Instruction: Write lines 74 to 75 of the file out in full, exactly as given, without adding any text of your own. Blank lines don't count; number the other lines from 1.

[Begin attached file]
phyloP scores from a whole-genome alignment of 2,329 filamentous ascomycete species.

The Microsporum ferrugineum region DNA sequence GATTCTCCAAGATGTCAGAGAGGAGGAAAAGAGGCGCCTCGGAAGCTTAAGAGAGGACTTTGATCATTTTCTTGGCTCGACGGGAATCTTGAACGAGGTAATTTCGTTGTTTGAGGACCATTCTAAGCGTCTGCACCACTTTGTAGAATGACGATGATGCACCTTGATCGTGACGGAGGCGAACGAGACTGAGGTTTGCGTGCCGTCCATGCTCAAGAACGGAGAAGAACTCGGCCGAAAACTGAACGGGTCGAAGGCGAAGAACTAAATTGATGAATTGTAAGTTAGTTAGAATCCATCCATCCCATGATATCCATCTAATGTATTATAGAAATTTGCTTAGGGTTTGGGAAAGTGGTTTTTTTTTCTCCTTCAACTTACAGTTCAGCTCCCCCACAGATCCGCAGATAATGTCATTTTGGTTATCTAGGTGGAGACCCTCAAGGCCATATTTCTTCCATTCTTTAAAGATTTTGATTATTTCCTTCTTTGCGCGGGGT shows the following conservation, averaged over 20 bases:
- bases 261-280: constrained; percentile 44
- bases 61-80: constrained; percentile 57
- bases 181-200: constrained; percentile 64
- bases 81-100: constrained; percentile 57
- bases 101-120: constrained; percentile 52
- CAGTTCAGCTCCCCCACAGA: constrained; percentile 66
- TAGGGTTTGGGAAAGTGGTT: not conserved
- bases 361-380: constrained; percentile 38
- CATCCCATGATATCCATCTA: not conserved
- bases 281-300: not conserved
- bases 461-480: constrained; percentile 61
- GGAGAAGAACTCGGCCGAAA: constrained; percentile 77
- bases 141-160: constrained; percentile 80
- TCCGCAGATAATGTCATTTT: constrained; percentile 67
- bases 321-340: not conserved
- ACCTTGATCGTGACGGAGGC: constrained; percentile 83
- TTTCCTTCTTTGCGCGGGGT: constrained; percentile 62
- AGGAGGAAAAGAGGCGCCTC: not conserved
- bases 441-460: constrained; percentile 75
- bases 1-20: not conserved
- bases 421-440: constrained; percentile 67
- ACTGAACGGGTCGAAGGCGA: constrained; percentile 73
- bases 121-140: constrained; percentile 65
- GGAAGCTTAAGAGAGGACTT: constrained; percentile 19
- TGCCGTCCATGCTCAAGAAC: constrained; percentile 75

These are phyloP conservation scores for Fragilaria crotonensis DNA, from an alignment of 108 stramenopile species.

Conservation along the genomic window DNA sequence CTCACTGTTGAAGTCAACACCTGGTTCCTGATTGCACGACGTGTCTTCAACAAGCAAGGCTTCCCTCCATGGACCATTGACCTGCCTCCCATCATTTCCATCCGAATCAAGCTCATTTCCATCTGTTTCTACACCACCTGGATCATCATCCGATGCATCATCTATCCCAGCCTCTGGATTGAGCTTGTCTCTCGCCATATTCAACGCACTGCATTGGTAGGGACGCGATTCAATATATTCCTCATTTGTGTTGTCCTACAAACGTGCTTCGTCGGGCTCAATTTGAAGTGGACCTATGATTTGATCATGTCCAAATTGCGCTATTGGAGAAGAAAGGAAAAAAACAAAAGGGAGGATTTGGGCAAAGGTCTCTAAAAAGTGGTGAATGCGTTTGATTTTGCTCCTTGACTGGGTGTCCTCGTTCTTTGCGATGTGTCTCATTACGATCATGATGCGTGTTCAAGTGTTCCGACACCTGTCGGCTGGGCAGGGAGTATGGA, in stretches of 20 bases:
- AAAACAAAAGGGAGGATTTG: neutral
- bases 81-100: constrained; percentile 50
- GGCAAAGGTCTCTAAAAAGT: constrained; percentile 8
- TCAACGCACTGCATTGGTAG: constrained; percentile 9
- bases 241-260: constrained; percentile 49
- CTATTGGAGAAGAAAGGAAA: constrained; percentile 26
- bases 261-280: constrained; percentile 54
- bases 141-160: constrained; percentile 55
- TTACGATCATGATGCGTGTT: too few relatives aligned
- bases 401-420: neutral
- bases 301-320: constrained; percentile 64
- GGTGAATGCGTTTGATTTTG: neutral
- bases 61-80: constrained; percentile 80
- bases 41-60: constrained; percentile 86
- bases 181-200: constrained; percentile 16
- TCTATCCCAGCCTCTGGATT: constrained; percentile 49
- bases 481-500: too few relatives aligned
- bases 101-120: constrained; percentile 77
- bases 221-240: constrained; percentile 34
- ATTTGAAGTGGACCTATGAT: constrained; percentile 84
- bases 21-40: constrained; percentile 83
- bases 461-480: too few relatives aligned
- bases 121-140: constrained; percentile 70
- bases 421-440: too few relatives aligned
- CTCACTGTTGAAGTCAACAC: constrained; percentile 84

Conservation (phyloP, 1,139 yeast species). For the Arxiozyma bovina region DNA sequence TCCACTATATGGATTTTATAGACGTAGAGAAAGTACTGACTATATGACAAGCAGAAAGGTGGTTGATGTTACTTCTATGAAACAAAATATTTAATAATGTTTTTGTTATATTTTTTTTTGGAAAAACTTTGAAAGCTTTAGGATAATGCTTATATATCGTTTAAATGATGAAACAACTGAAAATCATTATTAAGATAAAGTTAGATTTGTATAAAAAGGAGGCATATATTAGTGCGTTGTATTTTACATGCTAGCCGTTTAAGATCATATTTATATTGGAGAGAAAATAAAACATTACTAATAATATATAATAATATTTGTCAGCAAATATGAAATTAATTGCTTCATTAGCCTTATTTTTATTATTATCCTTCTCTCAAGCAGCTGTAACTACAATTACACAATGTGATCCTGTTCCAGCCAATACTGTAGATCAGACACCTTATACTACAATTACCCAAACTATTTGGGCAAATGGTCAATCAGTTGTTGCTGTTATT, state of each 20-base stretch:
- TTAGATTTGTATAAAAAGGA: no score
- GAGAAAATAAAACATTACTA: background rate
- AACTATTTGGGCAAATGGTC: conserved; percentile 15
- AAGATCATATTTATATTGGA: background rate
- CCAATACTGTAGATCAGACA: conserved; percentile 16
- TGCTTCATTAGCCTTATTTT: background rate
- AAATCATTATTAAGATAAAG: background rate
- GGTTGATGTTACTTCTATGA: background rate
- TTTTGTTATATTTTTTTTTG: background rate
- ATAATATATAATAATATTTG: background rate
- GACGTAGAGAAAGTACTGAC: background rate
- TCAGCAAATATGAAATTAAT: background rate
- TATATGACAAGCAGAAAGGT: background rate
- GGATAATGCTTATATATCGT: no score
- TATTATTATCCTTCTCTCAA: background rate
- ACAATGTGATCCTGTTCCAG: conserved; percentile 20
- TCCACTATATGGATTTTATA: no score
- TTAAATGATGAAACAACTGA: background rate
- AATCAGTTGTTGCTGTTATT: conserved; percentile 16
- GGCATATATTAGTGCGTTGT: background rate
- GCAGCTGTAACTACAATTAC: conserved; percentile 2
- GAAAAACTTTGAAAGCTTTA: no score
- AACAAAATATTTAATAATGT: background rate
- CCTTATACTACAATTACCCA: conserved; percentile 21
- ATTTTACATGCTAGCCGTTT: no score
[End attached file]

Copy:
- AATCAGTTGTTGCTGTTATT: conserved; percentile 16
- GGCATATATTAGTGCGTTGT: background rate